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Clinical Implications of Residual Growth Hormone (GH) Response to Provocative Testing in Adults with Severe GH Deficiency

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Clinical Implications of Residual Growth Hormone (GH) Response to Provocative Testing in Adults with Severe GH Deficiency


Journal of Clinical Endocrinology & Metabolism, doi:10.1210/jc.2007-0153

The Journal of Clinical Endocrinology & Metabolism Vol. 92, No. 7 2604-2609

Copyright ? 2007 by The Endocrine Society


Clinical Implications of Residual Growth Hormone (GH) Response to Provocative Testing in Adults with Severe GH Deficiency

Georg Brabant, Ase Krogh Rasmussen, Beverly M. K. Biller, Michael Buchfelder, Ulla Feldt-Rasmussen, Kristin Forssmann, Bjorn Jonsson, Maria Koltowska-Haggstrom, Dominique Maiter, Bernhard Saller and Andy Toogood


Department of Endocrinology (G.B.), Christie Hospital, Manchester M20 4BX, United Kingdom; Department of Medical Endocrinology (A.K.R., U.F.-R), Rigshospitalet, 2100 Copenhagen, Denmark; Neuroendocrine Unit (B.M.K.B.), Massachusetts General Hospital, Harvard Medical School, Boston, Massachusetts 02114; Department of Neurosurgery (M.B.), University of Erlangen-Nuernberg, 91045 Erlangen, Germany; Medical Department (K.F.), Pfizer GmbH, 76139 Karlsruhe, Germany; Departments of Women?s and Children?s Health (B.J.), and of Pharmacy (M.K.-H.), Uppsala University, 751 05 Uppsala, Sweden; KIGS/KIMS/ACROSTUDY Medical Outcomes (M.K.-H.), Pfizer Health AB, 190 91 Sollentuna, Sweden; Department of Endocrinology (D.M.), University Hospital Saint-Luc, 1200 Bruxelles, Belgium; EndoScience (B.S.), 80337 Munich, Germany; and Department of Endocrinology (A.T.), University Hospital National Health Service Foundation Trust, Birmingham B15 2TH, United Kingdom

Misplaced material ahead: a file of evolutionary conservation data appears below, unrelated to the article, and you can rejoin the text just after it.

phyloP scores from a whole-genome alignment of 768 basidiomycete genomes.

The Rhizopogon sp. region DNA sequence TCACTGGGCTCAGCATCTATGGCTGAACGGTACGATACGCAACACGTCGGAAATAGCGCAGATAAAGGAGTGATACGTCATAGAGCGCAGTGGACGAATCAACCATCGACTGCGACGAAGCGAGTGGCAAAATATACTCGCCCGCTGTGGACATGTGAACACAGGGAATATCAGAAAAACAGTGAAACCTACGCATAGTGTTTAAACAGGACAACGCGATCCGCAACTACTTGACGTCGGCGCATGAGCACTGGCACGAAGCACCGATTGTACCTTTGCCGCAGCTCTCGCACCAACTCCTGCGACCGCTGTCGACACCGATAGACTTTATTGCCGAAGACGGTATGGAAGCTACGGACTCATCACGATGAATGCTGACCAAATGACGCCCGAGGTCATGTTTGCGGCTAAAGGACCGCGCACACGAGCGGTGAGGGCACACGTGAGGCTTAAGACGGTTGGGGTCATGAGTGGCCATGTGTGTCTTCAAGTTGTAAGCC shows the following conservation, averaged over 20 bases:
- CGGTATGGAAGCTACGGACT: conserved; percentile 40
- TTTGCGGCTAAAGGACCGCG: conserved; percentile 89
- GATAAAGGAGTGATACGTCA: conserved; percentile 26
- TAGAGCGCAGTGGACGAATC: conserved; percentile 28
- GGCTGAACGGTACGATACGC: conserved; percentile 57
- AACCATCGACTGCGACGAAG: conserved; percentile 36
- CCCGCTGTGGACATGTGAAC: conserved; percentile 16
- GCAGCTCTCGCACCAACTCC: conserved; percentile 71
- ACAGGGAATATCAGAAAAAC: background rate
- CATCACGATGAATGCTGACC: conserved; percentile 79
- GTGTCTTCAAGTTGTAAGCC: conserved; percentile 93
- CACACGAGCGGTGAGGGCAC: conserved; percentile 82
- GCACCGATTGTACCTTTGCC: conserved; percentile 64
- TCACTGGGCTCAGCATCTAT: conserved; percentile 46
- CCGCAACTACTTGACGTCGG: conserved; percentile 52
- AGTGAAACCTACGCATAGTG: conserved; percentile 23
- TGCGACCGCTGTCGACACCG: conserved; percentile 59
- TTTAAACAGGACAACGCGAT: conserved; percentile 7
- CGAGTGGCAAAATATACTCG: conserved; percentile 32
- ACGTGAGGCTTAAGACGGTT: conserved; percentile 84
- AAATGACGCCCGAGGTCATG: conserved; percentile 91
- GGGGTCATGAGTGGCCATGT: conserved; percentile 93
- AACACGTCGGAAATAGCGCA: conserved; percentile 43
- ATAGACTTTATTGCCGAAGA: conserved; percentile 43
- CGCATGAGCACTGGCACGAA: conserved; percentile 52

Address all correspondence and requests for reprints to: Georg Brabant, Department of Endocrinology, Christie Hospital, Wilmslow Road, Manchester M20 4BX, United Kingdom. E-mail: georg.brabant@manchester.ac.uk.


Context: The diagnosis of GH deficiency (GHD) in adults is based on provocative tests of GH release, all influenced by clinical factors. It is unknown whether the amount of residual GH reserve under the cutoff value has any physiological implication.


Objectives: We used a large pharmacoepidemiological database of adult GHD (KIMS) and tested the impact of confounding factors on GH release of no greater than 3 ?g/liter after an insulin tolerance test (ITT) and evaluated its potential physiological role.


Design, Settings, and Patients: A total of 1098 patients fulfilled the criteria of having a GH peak of no greater than 3 ?g/liter during ITT as well as documented IGF-I levels.


Outcomes: The impact of underlying hypothalamic-pituitary disease, age, gender, body weight, as well as treatment modalities such as irradiation on peak GH level to ITT was evaluated, and the correlations between GH peak and targets of GH action were analyzed.


Results: The GH response to ITT was regulated by gender, age, and the number of additional pituitary deficiencies. In a multivariate evaluation, the extent of hypothalamic-pituitary dysfunction was the most important single predictor of GH peak in ITT. GH peaks in ITT were positively related to IGF-I levels and high-density lipoprotein-cholesterol, as well as inversely to triglycerides.


Conclusions: Even in adult severe GHD, GH release appears to be regulated by factors defined to play an important role in normal GH secretion. The impact of very low GH release on IGF-I and lipid parameters indicates a persistent physiological role of low GH concentrations in severely affected patients with GHD.

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Does this make the argument for GH replacement in Adults with GHD more strong, because of the link to related factors. Also, might low abnormally low HDL be linked up with GHD? and elevated triglycerides the same?


Thanks Mary, for making me think....Although you have no idea how stressful that is for me :D



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